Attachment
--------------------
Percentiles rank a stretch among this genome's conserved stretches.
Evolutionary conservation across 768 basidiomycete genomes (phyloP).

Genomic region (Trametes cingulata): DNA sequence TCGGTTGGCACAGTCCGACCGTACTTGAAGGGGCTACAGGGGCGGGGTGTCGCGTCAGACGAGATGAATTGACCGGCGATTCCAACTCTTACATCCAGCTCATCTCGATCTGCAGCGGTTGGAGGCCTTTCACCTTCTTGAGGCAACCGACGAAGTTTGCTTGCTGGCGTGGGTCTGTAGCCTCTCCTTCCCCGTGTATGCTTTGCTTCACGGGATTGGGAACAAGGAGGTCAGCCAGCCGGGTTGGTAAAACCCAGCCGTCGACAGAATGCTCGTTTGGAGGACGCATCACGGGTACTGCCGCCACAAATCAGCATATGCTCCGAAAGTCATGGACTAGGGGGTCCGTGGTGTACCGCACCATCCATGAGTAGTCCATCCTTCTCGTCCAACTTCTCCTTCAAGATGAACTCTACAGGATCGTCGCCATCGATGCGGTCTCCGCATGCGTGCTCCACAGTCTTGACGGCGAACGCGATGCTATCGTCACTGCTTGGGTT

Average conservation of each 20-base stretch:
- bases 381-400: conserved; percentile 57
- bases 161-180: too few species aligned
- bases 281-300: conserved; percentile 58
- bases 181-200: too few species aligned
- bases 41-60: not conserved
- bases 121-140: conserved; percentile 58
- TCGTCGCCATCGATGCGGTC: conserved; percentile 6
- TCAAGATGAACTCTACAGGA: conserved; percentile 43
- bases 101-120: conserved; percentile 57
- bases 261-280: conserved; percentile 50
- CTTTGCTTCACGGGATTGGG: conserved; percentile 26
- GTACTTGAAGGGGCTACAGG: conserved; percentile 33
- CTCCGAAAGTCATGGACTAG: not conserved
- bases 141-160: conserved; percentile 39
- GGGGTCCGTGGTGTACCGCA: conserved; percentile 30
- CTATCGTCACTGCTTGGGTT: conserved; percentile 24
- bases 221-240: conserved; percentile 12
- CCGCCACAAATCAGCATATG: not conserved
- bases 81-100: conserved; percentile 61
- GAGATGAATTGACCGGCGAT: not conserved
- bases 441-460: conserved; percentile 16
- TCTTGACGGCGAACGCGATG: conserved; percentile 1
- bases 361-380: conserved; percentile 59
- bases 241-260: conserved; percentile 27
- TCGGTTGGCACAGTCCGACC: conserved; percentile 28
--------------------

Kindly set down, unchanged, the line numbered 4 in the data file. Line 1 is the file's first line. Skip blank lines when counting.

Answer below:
Average conservation of each 20-base stretch: